Marie Antoinette by The Baldwin School in Bryn Mawr, PA
April 15, 2019
Review submitted by Hope Odhner of Academy of the New Church
Whether loved, admired, or despised, the name Marie Antoinette has gone down in history. Now, in their latest production of the same name, the students at Baldwin Upper School present her side of the story. Marie Antoinette, by David Adjmi, was commissioned by the Yale Repertory Theatre in 2012, and later premiered in New York at Soho Rep. The play follows the title character as she struggles to survive in a new country that seems intent on ripping apart her reputation. With a modern take, the show subtly parallels Marie's challenges with those of celebrities today, as rumors and hateful lies run rampant. Although her inevitable death comes as no surprise at the end, the story presents her side of the French Revolution, drawing the audience in as it depicts the insecurities, anxieties, and secret desires of the most famous queen of France. The cast and crew at Baldwin School took on a challenging task, but performed admirably. The team of students, who managed almost all aspects of the show, brought attention to detail and hard work to their research and creations. Whether the thoughtful placement of a beauty mark or the insightful connections between 18th century France and modern times, the students did their best to create a worthwhile show. Skylar Zachian had a difficult role as Marie, but she managed to capture the regal haughtiness and naive confusion of the queen of France. Emily Seltzer, as her husband Louis XVI, played an endearingly pathetic king with her petulant pouting and timid authority. Axel Fersen, played by Sam Cappel, brought a charismatic, but slightly mysterious presence as he both courted and consoled the distraught queen. Nahla Yankowy looked every bit the innocent Dauphin, whether happily playing or tragically complaining. Asia Blocker, as Marie's friend Therese de Lamballe, provided a gentle voice of reason and a warm smile to the confused queen. Aya Ibikunle took on the role of Assistant Director, coordinating the movements and actions of the ensemble with care. Estella Stein, heading the lighting, artistically painted the mood of each scene with bright colors and startling contrasts. Publicity for the show, provided by Grace Halak and Sydney Zilch, included websites, T-shirts, posters, and an elegant, hand-designed program with thoughtful notes on politics in France today and at the time. Despite the difficulty of the material, the students at Baldwin School stepped up to the plate and presented a thought-provoking show about Marie Antoinette and her timeless tale.
Review submitted by Anna Bobok of Upper Merion Area High School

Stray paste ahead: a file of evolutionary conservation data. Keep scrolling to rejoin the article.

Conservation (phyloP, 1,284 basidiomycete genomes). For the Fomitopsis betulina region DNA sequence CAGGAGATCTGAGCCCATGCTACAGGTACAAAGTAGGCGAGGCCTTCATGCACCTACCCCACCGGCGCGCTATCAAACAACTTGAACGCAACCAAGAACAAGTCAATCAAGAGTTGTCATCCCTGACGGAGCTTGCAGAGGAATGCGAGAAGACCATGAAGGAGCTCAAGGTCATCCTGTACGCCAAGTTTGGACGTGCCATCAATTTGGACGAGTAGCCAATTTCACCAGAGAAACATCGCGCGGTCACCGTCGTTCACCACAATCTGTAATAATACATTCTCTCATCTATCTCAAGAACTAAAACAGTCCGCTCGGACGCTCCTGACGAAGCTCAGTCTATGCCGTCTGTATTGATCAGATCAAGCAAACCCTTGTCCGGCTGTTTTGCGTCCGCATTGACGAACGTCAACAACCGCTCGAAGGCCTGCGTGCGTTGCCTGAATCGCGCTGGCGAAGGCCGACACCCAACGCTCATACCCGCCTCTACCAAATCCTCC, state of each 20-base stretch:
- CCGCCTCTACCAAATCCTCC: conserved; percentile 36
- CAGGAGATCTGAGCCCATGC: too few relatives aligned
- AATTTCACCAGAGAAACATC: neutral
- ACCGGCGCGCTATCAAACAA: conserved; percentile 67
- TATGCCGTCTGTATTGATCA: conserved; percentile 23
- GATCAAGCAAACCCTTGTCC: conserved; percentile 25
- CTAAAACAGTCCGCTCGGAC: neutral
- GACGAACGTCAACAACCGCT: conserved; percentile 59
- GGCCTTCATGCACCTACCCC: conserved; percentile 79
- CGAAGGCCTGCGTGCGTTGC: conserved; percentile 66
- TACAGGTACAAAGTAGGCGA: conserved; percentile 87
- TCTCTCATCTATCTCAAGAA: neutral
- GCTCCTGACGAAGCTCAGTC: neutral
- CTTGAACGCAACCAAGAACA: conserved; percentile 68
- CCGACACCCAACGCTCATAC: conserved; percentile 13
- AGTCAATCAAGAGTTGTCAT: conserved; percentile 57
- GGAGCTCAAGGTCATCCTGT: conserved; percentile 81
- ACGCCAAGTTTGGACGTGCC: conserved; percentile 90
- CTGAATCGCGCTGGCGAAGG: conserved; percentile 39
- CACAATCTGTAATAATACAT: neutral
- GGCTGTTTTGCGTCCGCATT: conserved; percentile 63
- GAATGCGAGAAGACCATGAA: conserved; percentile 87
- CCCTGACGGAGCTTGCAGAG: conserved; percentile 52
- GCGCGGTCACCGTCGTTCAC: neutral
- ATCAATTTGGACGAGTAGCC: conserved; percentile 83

"Let them eat cake!" infamously proclaimed the queen, but the Baldwin School gave audiences a lot more to chew on with their production of Marie Antoinette! David Adjmi's acclaimed play follows the titular tyrant from the height of her rule to her downfall at the hands of her own people. Adjmi's contemporary rendering of Marie allows for moments of humor and whimsy in Act I, but the mood quickly shifts to a harrowing glimpse at utter madness. Unlike most retellings of the French Revolution, Marie Antoinette offers the queen's perspective, suggesting she might just be a victim after all. Baldwin's cast was full of dedicated performers, from the dynamic Marie to the statue-esque guards. The actors utilized facial expression and body language effectively to create over-the-top characters and comedic moments. The entire cast had crisp diction and strong projection as well, which really helped the audience understand the complex material in the show. Skylar Zachian commanded the stage as the sarcastic and frivolous Marie Antoinette. Zachian's impressive memorization of lines, endless quick changes, and her appearance in every scene of the show were difficult alone, but Zachian took the character to the next level with her convincing progression of insanity through the show. By her side was husband Louis XVI, portrayed by Emily Seltzer. Seltzer's characterization of the king as childish and timid countered Zachian's forceful queen flawlessly, making their scenes together especially humorous. The minor characters of the show were just as powerful, making their limited time on stage count. Jattu Fahnbulleh's portrayal of Marie's brother, Joseph, was incredibly impactful, as her steadfast intensity drove her single scene. Katrina Conklin and Asia Blocker were perfectly sophisticated and snobby as Yolande de Polignac and Therese de Lamballe, respectively, highlighting Marie's isolation with their clear establishment of fraudulent friendships. Caroline Lingle was a crowd favorite as the mysterious talking Sheep, with blunt remarks and a nonchalance that were very comical. The space was very intimate, allowing audience members to see everything technical up close and personal. The set was very minimal but full of little details, like broken mirrors and a green turf area. Costumes, hair and make-up captured both the 18th Century and modern society well, from extravagant wigs to ripped jeans. The program for the show was full of painstaking love from the marketing team, each picture included being edited or created by the students themselves. Baldwin's Marie Antoinette was certainly one for the history books!